awareness, creation and dissemination of enterprise expertise and know-how.

    This workshop aims to bring together the community of computational
    linguists working in a range of areas (e.g., speech and language
    processing, translation, summarization, multimedia presentation, content
    extraction, dialog tracking) both to report advances in human language
    technology, their application to knowledge management and to establish a
    road map for the Human Language Technologies for the next decade. The road
    map will comprise an analysis of the present situation, a vision of where
    we want to be in ten years from now, and a number of intermediate
    milestones that would help in setting intermediate goals and in measuring
    our progress towards our goals.

    [material deleted]


    A Workshop web site has been set up at

             Date: Thu, 22 Mar 2001 07:48:43 +0000
             From: "David L. Gants" <dgants@english.uga.edu>
             Subject: Beyond the Museum: Working with Collections in the
    Digital Age

    >> From: Stuart Lee <stuart.lee@computing-services.oxford.ac.uk>

    Beyond the Museum: Working with Collections in the Digital Age

    Friday 20 April 2001

    The Oxford Union Debating Chamber

    Organised jointly by: Humanities Computing Unit, University of Oxford, and
    the MDA

    <META>Cultural Heritage, Museums, Libraries, Archives, Collections,
    Dumbing Down</META>

                    ****DRAFT PROGRAMME NOW AVAILABLE****

    Speakers include: Lynne Brindley, British Library; Christopher Brown,
    Ashmolean Museum; Stephen Hepple, Ultralab; Chris Yapp, ICL Fellow; Mike
    Houlihan, Ulster Museum; Shirley Collier, Imperial War Museum; Josie
    Appleton, Spiked On-Line; John Wilson, BBC Radio 4; Ross Parry, Leicester
    University; and Bamber Gascoigne, Broadcaster and HistoryWorld.

    Is the new digital age the answer to the prayers of museums, archives, and
    libraries? Does it free up collections allowing unprecedented access
    facilities for scholars and the public? Or is it all built on a house of
    cards? Do the new technologies really offer us anything, and are they
    sidetracking the holders of the nation's heritage into areas that really
    have unproven benefits? Is funding being diverted away from more needy
    services? Can the museum, or similar institution, actually survive in such
    a fast-changing culture?

    These questions and many more will be answered in the one-day colloquium
    'Beyond the Museum'. For the last six years the Humanities Computing Unit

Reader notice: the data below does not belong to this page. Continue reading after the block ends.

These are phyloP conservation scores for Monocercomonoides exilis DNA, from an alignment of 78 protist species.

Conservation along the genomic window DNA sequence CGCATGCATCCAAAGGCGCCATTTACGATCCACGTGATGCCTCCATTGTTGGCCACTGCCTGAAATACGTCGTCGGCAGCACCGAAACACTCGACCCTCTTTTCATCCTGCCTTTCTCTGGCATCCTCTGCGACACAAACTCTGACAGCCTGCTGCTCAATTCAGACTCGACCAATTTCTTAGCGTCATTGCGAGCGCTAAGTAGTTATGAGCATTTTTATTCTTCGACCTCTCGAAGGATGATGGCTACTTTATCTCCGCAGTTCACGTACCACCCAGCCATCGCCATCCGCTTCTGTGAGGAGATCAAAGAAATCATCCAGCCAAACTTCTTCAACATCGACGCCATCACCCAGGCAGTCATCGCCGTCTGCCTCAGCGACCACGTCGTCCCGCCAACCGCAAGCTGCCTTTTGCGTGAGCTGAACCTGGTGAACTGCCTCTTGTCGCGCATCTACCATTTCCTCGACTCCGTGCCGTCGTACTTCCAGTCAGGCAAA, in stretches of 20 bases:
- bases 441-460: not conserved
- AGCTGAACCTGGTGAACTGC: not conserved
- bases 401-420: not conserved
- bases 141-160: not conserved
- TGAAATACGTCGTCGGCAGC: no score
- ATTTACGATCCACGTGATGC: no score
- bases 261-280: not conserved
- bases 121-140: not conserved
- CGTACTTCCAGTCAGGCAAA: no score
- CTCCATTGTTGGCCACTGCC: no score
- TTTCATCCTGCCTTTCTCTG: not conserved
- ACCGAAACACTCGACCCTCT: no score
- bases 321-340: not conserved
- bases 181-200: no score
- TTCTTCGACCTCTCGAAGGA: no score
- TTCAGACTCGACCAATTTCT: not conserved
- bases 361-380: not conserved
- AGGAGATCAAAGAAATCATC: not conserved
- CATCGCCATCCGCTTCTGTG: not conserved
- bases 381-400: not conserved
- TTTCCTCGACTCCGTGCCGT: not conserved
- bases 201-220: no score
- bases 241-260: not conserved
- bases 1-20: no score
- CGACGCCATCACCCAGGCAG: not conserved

(HCU) has organised a series of successful events which have discussed the
    place of technology in the spheres of literature, learning, and our
    cultural resources. In 2000 we brought together a number of illustrious
    speakers in the Oxford Union to discuss whether the Internet was 'Beyond
    Control' (http://www.hcu.ox.ac.uk/beyond/). This year the HCU is teaming
    up with the MDA (http://www.mda.org.uk) to present a discussion focusing
    on the nature of our cultural heritage in the digital age.

    [material deleted]

             Date: Thu, 22 Mar 2001 07:50:15 +0000
             From: "David L. Gants" <dgants@english.uga.edu>
             Subject: CFP: ACL-2001 Workshop on Data-Driven Machine Translation

    >> From: Priscilla Rasmussen <rasmusse@cs.rutgers.edu>


                                    7 July 2001
                                  Toulouse, France


    With the increased availability of online corpora, data-driven
    approaches have become central to the NL community. A variety of
    data-driven approaches have been used to help build Machine
    Translation systems -- example-based, statistical MT, and other
    machine learning approaches -- and there are all sorts of
    possibilities for hybrid systems. We wish to bring together proponents
    of as many techniques as possible to engage in a discussion of which
    combinations will yield maximal success in translation.

    We propose to center the workshop on Data Driven MT, by which we mean
    all approaches which develop algorithms and programs to exploit data
    in the development of MT, primarily the use of large bilingual corpora
    created by human translators, and serving as a source of training data
    for MT systems. The workshop will focus on the following topics:

    - statistical machine translation (modeling, training, search)
    - machine-learning in translation
    - example-based machine translation
    - acquisition of multilingual training data
    - evaluation of data driven methods (also with rule-based methods)
    - combination of various translation systems; integration of classical
        rule-based and data driven approaches
    - word/sentence alignment

    [material deleted]